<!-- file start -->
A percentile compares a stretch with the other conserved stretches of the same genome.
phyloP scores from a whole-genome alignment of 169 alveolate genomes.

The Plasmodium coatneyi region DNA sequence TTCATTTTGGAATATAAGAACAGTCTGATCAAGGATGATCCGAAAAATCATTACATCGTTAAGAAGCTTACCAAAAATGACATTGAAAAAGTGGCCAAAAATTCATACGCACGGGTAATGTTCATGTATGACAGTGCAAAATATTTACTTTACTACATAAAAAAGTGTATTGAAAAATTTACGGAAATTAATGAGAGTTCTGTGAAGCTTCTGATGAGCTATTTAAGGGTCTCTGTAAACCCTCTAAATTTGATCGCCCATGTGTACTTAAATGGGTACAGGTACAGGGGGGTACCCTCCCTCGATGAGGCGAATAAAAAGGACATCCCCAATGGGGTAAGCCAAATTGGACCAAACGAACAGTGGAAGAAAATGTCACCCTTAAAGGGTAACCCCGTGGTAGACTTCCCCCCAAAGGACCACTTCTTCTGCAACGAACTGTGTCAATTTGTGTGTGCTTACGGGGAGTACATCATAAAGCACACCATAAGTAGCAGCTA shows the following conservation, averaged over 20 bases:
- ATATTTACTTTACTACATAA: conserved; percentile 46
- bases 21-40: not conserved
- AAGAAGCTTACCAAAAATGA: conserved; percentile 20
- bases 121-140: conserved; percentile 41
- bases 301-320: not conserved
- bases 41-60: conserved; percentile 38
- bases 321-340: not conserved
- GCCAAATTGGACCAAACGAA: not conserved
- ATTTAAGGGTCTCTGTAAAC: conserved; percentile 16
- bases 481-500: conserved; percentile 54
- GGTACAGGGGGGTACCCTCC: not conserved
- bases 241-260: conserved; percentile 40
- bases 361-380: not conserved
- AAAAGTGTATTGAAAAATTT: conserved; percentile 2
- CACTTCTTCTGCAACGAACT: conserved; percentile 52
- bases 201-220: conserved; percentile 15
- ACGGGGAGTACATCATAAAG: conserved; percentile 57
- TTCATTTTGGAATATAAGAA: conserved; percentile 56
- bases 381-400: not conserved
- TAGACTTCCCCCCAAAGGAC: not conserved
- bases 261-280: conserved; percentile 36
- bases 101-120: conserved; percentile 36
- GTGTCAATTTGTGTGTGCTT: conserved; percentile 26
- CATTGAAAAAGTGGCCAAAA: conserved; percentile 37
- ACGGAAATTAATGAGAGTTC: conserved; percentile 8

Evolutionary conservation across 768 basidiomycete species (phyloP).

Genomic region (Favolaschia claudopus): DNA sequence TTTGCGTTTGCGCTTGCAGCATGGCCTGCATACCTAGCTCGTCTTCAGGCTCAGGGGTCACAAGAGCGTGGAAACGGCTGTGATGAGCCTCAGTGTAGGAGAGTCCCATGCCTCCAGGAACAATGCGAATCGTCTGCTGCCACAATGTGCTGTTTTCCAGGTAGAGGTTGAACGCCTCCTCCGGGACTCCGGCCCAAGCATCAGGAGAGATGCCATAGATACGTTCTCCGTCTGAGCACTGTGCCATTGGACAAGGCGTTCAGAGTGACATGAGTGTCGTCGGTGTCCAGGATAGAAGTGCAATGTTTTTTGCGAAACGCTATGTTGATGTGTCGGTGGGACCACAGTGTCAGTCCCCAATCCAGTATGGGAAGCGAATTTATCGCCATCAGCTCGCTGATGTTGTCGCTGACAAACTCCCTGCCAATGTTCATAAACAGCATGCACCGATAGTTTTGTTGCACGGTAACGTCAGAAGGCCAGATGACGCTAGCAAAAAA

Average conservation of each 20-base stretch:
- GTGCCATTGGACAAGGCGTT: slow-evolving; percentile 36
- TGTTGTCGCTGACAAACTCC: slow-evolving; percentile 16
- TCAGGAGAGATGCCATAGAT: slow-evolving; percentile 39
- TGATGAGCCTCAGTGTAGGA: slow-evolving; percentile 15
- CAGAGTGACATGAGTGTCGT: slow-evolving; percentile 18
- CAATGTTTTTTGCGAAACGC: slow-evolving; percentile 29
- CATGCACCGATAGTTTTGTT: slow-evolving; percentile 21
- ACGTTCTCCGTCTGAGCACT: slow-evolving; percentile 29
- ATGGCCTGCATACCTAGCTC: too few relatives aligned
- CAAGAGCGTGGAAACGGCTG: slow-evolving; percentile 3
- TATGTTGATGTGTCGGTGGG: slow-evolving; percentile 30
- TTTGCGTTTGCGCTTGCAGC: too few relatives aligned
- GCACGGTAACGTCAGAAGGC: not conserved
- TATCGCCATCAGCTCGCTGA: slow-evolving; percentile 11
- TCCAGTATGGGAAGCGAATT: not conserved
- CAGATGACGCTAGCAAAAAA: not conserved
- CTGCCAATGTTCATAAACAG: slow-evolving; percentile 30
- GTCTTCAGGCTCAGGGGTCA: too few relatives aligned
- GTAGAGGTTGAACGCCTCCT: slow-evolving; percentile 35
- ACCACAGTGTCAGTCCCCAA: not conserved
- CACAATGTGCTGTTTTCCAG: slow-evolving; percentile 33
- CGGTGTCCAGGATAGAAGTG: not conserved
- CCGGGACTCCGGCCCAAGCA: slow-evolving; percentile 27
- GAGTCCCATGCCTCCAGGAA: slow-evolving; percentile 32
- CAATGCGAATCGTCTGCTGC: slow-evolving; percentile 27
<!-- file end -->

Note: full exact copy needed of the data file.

A percentile compares a stretch with the other conserved stretches of the same genome.
phyloP scores from a whole-genome alignment of 169 alveolate genomes.

The Plasmodium coatneyi region DNA sequence TTCATTTTGGAATATAAGAACAGTCTGATCAAGGATGATCCGAAAAATCATTACATCGTTAAGAAGCTTACCAAAAATGACATTGAAAAAGTGGCCAAAAATTCATACGCACGGGTAATGTTCATGTATGACAGTGCAAAATATTTACTTTACTACATAAAAAAGTGTATTGAAAAATTTACGGAAATTAATGAGAGTTCTGTGAAGCTTCTGATGAGCTATTTAAGGGTCTCTGTAAACCCTCTAAATTTGATCGCCCATGTGTACTTAAATGGGTACAGGTACAGGGGGGTACCCTCCCTCGATGAGGCGAATAAAAAGGACATCCCCAATGGGGTAAGCCAAATTGGACCAAACGAACAGTGGAAGAAAATGTCACCCTTAAAGGGTAACCCCGTGGTAGACTTCCCCCCAAAGGACCACTTCTTCTGCAACGAACTGTGTCAATTTGTGTGTGCTTACGGGGAGTACATCATAAAGCACACCATAAGTAGCAGCTA shows the following conservation, averaged over 20 bases:
- ATATTTACTTTACTACATAA: conserved; percentile 46
- bases 21-40: not conserved
- AAGAAGCTTACCAAAAATGA: conserved; percentile 20
- bases 121-140: conserved; percentile 41
- bases 301-320: not conserved
- bases 41-60: conserved; percentile 38
- bases 321-340: not conserved
- GCCAAATTGGACCAAACGAA: not conserved
- ATTTAAGGGTCTCTGTAAAC: conserved; percentile 16
- bases 481-500: conserved; percentile 54
- GGTACAGGGGGGTACCCTCC: not conserved
- bases 241-260: conserved; percentile 40
- bases 361-380: not conserved
- AAAAGTGTATTGAAAAATTT: conserved; percentile 2
- CACTTCTTCTGCAACGAACT: conserved; percentile 52
- bases 201-220: conserved; percentile 15
- ACGGGGAGTACATCATAAAG: conserved; percentile 57
- TTCATTTTGGAATATAAGAA: conserved; percentile 56
- bases 381-400: not conserved
- TAGACTTCCCCCCAAAGGAC: not conserved
- bases 261-280: conserved; percentile 36
- bases 101-120: conserved; percentile 36
- GTGTCAATTTGTGTGTGCTT: conserved; percentile 26
- CATTGAAAAAGTGGCCAAAA: conserved; percentile 37
- ACGGAAATTAATGAGAGTTC: conserved; percentile 8

Evolutionary conservation across 768 basidiomycete species (phyloP).

Genomic region (Favolaschia claudopus): DNA sequence TTTGCGTTTGCGCTTGCAGCATGGCCTGCATACCTAGCTCGTCTTCAGGCTCAGGGGTCACAAGAGCGTGGAAACGGCTGTGATGAGCCTCAGTGTAGGAGAGTCCCATGCCTCCAGGAACAATGCGAATCGTCTGCTGCCACAATGTGCTGTTTTCCAGGTAGAGGTTGAACGCCTCCTCCGGGACTCCGGCCCAAGCATCAGGAGAGATGCCATAGATACGTTCTCCGTCTGAGCACTGTGCCATTGGACAAGGCGTTCAGAGTGACATGAGTGTCGTCGGTGTCCAGGATAGAAGTGCAATGTTTTTTGCGAAACGCTATGTTGATGTGTCGGTGGGACCACAGTGTCAGTCCCCAATCCAGTATGGGAAGCGAATTTATCGCCATCAGCTCGCTGATGTTGTCGCTGACAAACTCCCTGCCAATGTTCATAAACAGCATGCACCGATAGTTTTGTTGCACGGTAACGTCAGAAGGCCAGATGACGCTAGCAAAAAA

Average conservation of each 20-base stretch:
- GTGCCATTGGACAAGGCGTT: slow-evolving; percentile 36
- TGTTGTCGCTGACAAACTCC: slow-evolving; percentile 16
- TCAGGAGAGATGCCATAGAT: slow-evolving; percentile 39
- TGATGAGCCTCAGTGTAGGA: slow-evolving; percentile 15
- CAGAGTGACATGAGTGTCGT: slow-evolving; percentile 18
- CAATGTTTTTTGCGAAACGC: slow-evolving; percentile 29
- CATGCACCGATAGTTTTGTT: slow-evolving; percentile 21
- ACGTTCTCCGTCTGAGCACT: slow-evolving; percentile 29
- ATGGCCTGCATACCTAGCTC: too few relatives aligned
- CAAGAGCGTGGAAACGGCTG: slow-evolving; percentile 3
- TATGTTGATGTGTCGGTGGG: slow-evolving; percentile 30
- TTTGCGTTTGCGCTTGCAGC: too few relatives aligned
- GCACGGTAACGTCAGAAGGC: not conserved
- TATCGCCATCAGCTCGCTGA: slow-evolving; percentile 11
- TCCAGTATGGGAAGCGAATT: not conserved
- CAGATGACGCTAGCAAAAAA: not conserved
- CTGCCAATGTTCATAAACAG: slow-evolving; percentile 30
- GTCTTCAGGCTCAGGGGTCA: too few relatives aligned
- GTAGAGGTTGAACGCCTCCT: slow-evolving; percentile 35
- ACCACAGTGTCAGTCCCCAA: not conserved
- CACAATGTGCTGTTTTCCAG: slow-evolving; percentile 33
- CGGTGTCCAGGATAGAAGTG: not conserved
- CCGGGACTCCGGCCCAAGCA: slow-evolving; percentile 27
- GAGTCCCATGCCTCCAGGAA: slow-evolving; percentile 32
- CAATGCGAATCGTCTGCTGC: slow-evolving; percentile 27